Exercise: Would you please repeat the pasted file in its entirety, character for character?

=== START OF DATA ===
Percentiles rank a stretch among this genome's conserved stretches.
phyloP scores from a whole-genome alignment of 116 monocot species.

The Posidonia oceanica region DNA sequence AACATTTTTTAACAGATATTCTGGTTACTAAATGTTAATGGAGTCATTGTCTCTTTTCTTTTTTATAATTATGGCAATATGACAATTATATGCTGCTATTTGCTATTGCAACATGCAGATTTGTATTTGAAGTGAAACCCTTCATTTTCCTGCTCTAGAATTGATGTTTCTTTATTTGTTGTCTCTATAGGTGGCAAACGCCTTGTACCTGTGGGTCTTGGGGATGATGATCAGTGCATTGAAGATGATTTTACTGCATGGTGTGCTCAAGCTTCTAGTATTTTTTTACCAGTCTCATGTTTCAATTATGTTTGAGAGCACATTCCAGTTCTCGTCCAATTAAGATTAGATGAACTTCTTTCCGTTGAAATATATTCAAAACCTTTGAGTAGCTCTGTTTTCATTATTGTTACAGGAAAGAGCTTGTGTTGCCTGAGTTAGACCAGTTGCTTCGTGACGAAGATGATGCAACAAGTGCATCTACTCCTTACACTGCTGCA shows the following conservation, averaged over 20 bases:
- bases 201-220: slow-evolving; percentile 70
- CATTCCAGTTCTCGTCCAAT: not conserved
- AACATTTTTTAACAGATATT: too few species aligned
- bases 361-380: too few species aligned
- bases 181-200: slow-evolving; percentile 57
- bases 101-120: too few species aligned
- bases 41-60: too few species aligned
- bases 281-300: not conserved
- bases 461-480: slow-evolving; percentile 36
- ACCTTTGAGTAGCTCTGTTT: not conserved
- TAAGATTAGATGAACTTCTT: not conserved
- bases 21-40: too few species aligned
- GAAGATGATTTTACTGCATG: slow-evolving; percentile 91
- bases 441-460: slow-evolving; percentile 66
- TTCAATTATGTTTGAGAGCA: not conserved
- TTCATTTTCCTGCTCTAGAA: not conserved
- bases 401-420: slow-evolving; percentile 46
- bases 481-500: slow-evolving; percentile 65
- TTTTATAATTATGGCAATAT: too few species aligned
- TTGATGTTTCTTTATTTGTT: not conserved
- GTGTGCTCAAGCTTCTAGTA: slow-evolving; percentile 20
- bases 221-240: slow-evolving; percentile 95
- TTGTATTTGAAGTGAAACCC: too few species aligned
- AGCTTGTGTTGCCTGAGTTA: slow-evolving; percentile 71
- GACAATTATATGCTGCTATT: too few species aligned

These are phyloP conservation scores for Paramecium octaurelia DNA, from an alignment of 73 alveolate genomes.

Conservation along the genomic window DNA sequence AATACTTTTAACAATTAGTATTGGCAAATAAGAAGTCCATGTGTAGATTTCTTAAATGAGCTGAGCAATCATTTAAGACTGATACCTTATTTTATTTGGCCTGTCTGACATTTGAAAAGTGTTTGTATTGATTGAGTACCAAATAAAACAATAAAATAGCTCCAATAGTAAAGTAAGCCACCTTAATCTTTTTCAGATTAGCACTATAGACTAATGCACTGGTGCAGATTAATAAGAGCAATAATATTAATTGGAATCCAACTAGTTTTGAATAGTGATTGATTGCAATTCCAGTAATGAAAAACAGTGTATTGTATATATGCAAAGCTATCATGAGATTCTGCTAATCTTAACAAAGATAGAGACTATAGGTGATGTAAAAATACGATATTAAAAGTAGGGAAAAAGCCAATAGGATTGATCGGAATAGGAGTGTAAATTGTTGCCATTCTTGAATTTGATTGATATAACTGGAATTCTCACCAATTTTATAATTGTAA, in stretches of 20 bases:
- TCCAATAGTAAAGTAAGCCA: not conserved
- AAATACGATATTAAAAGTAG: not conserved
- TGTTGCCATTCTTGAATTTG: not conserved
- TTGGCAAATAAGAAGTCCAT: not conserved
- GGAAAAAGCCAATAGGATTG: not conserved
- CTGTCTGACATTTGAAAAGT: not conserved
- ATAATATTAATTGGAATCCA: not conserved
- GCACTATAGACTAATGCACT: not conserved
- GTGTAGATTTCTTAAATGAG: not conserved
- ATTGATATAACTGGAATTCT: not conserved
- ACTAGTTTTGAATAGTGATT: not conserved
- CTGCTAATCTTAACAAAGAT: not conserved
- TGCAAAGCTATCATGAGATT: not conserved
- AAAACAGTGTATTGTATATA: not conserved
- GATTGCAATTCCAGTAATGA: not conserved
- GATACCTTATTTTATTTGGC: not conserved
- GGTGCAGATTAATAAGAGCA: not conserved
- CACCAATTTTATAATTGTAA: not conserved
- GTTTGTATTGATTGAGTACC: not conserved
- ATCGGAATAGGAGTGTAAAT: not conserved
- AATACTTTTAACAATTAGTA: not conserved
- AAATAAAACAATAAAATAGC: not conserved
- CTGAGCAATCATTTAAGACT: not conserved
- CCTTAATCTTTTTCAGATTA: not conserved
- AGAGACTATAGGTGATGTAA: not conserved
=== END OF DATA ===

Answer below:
Percentiles rank a stretch among this genome's conserved stretches.
phyloP scores from a whole-genome alignment of 116 monocot species.

The Posidonia oceanica region DNA sequence AACATTTTTTAACAGATATTCTGGTTACTAAATGTTAATGGAGTCATTGTCTCTTTTCTTTTTTATAATTATGGCAATATGACAATTATATGCTGCTATTTGCTATTGCAACATGCAGATTTGTATTTGAAGTGAAACCCTTCATTTTCCTGCTCTAGAATTGATGTTTCTTTATTTGTTGTCTCTATAGGTGGCAAACGCCTTGTACCTGTGGGTCTTGGGGATGATGATCAGTGCATTGAAGATGATTTTACTGCATGGTGTGCTCAAGCTTCTAGTATTTTTTTACCAGTCTCATGTTTCAATTATGTTTGAGAGCACATTCCAGTTCTCGTCCAATTAAGATTAGATGAACTTCTTTCCGTTGAAATATATTCAAAACCTTTGAGTAGCTCTGTTTTCATTATTGTTACAGGAAAGAGCTTGTGTTGCCTGAGTTAGACCAGTTGCTTCGTGACGAAGATGATGCAACAAGTGCATCTACTCCTTACACTGCTGCA shows the following conservation, averaged over 20 bases:
- bases 201-220: slow-evolving; percentile 70
- CATTCCAGTTCTCGTCCAAT: not conserved
- AACATTTTTTAACAGATATT: too few species aligned
- bases 361-380: too few species aligned
- bases 181-200: slow-evolving; percentile 57
- bases 101-120: too few species aligned
- bases 41-60: too few species aligned
- bases 281-300: not conserved
- bases 461-480: slow-evolving; percentile 36
- ACCTTTGAGTAGCTCTGTTT: not conserved
- TAAGATTAGATGAACTTCTT: not conserved
- bases 21-40: too few species aligned
- GAAGATGATTTTACTGCATG: slow-evolving; percentile 91
- bases 441-460: slow-evolving; percentile 66
- TTCAATTATGTTTGAGAGCA: not conserved
- TTCATTTTCCTGCTCTAGAA: not conserved
- bases 401-420: slow-evolving; percentile 46
- bases 481-500: slow-evolving; percentile 65
- TTTTATAATTATGGCAATAT: too few species aligned
- TTGATGTTTCTTTATTTGTT: not conserved
- GTGTGCTCAAGCTTCTAGTA: slow-evolving; percentile 20
- bases 221-240: slow-evolving; percentile 95
- TTGTATTTGAAGTGAAACCC: too few species aligned
- AGCTTGTGTTGCCTGAGTTA: slow-evolving; percentile 71
- GACAATTATATGCTGCTATT: too few species aligned

These are phyloP conservation scores for Paramecium octaurelia DNA, from an alignment of 73 alveolate genomes.

Conservation along the genomic window DNA sequence AATACTTTTAACAATTAGTATTGGCAAATAAGAAGTCCATGTGTAGATTTCTTAAATGAGCTGAGCAATCATTTAAGACTGATACCTTATTTTATTTGGCCTGTCTGACATTTGAAAAGTGTTTGTATTGATTGAGTACCAAATAAAACAATAAAATAGCTCCAATAGTAAAGTAAGCCACCTTAATCTTTTTCAGATTAGCACTATAGACTAATGCACTGGTGCAGATTAATAAGAGCAATAATATTAATTGGAATCCAACTAGTTTTGAATAGTGATTGATTGCAATTCCAGTAATGAAAAACAGTGTATTGTATATATGCAAAGCTATCATGAGATTCTGCTAATCTTAACAAAGATAGAGACTATAGGTGATGTAAAAATACGATATTAAAAGTAGGGAAAAAGCCAATAGGATTGATCGGAATAGGAGTGTAAATTGTTGCCATTCTTGAATTTGATTGATATAACTGGAATTCTCACCAATTTTATAATTGTAA, in stretches of 20 bases:
- TCCAATAGTAAAGTAAGCCA: not conserved
- AAATACGATATTAAAAGTAG: not conserved
- TGTTGCCATTCTTGAATTTG: not conserved
- TTGGCAAATAAGAAGTCCAT: not conserved
- GGAAAAAGCCAATAGGATTG: not conserved
- CTGTCTGACATTTGAAAAGT: not conserved
- ATAATATTAATTGGAATCCA: not conserved
- GCACTATAGACTAATGCACT: not conserved
- GTGTAGATTTCTTAAATGAG: not conserved
- ATTGATATAACTGGAATTCT: not conserved
- ACTAGTTTTGAATAGTGATT: not conserved
- CTGCTAATCTTAACAAAGAT: not conserved
- TGCAAAGCTATCATGAGATT: not conserved
- AAAACAGTGTATTGTATATA: not conserved
- GATTGCAATTCCAGTAATGA: not conserved
- GATACCTTATTTTATTTGGC: not conserved
- GGTGCAGATTAATAAGAGCA: not conserved
- CACCAATTTTATAATTGTAA: not conserved
- GTTTGTATTGATTGAGTACC: not conserved
- ATCGGAATAGGAGTGTAAAT: not conserved
- AATACTTTTAACAATTAGTA: not conserved
- AAATAAAACAATAAAATAGC: not conserved
- CTGAGCAATCATTTAAGACT: not conserved
- CCTTAATCTTTTTCAGATTA: not conserved
- AGAGACTATAGGTGATGTAA: not conserved